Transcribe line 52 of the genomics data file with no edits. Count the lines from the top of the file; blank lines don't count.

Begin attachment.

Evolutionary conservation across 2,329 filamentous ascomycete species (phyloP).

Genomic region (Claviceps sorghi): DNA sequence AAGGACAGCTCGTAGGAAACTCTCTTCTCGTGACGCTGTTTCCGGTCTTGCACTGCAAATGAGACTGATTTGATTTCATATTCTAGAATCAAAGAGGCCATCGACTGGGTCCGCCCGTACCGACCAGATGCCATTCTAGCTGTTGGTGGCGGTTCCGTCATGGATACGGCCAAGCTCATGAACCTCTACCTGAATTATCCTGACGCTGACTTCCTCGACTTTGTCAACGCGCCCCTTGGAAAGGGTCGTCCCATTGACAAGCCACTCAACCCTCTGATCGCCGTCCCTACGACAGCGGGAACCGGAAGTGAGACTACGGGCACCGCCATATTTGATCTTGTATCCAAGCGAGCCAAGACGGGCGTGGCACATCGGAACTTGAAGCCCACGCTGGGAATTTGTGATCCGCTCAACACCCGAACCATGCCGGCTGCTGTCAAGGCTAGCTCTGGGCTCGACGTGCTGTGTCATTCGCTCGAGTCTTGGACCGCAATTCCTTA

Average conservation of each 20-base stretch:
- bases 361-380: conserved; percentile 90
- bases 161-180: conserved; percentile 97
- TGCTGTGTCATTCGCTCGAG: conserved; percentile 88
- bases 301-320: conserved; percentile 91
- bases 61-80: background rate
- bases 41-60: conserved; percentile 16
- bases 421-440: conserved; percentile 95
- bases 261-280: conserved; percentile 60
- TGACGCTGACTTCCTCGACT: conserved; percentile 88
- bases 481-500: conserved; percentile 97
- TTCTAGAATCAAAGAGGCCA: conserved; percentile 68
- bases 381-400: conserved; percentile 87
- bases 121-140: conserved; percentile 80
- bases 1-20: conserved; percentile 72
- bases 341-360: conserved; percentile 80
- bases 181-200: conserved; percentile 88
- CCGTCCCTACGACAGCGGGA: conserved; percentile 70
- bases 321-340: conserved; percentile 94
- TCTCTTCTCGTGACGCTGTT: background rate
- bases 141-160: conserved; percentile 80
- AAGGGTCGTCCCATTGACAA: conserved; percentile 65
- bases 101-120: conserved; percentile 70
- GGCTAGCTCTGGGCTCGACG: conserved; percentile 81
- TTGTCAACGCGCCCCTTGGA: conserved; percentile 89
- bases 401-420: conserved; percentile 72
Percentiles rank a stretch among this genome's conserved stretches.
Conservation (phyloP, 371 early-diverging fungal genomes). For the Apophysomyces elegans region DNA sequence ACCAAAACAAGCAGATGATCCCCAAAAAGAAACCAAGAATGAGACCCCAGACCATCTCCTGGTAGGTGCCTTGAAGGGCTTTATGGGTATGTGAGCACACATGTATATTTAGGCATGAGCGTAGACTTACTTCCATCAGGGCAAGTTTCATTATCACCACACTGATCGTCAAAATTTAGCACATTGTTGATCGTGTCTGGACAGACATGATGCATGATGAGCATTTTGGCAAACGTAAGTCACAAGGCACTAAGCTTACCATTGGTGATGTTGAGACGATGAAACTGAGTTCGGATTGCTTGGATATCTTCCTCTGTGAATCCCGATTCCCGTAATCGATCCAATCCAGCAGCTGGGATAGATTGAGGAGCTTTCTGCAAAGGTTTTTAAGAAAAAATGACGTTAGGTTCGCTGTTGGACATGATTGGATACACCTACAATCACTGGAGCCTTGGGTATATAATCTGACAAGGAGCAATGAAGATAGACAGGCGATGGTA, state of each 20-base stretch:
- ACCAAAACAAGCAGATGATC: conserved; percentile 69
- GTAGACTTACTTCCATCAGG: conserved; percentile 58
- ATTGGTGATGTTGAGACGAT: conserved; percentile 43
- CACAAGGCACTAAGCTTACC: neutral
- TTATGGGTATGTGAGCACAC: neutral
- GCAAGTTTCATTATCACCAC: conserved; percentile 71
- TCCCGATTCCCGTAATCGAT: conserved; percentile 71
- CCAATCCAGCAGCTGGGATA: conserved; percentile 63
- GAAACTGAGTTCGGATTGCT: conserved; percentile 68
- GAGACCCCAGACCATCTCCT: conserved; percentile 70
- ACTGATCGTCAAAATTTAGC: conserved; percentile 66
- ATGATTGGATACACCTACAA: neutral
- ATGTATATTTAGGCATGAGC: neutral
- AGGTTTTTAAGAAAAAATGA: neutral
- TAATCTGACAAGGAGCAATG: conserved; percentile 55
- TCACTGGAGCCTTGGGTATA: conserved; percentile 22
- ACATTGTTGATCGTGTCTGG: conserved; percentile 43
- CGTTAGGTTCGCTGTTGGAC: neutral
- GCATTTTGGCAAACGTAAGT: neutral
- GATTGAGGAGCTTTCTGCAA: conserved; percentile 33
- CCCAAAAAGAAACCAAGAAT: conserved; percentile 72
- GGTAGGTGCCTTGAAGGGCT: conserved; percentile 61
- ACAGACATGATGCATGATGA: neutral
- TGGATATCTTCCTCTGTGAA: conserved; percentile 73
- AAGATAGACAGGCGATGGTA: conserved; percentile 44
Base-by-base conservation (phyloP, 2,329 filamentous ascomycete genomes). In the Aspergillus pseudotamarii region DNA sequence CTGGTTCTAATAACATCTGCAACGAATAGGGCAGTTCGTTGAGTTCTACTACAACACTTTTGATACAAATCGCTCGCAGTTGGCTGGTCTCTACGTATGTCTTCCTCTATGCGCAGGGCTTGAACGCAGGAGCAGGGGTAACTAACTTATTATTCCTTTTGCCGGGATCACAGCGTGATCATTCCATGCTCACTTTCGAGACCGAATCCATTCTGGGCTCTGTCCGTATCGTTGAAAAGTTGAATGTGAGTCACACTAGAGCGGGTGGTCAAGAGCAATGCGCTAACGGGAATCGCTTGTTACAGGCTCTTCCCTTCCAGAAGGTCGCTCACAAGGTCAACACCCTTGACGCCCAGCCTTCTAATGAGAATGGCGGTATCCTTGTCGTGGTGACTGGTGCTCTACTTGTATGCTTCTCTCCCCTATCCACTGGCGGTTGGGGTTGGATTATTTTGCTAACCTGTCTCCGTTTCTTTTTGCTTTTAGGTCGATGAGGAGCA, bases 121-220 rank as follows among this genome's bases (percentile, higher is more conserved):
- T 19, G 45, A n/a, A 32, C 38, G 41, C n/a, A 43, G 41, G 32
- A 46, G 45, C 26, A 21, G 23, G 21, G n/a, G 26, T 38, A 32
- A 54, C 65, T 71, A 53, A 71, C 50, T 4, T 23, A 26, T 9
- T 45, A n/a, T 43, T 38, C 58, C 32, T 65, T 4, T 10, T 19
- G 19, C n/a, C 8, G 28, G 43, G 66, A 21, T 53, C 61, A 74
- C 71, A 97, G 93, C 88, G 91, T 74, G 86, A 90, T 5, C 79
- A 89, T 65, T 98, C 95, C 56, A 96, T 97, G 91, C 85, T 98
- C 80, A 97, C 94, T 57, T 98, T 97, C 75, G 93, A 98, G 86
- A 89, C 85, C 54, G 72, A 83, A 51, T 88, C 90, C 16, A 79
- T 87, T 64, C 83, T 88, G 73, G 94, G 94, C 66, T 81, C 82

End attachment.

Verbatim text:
- GGTAGGTGCCTTGAAGGGCT: conserved; percentile 61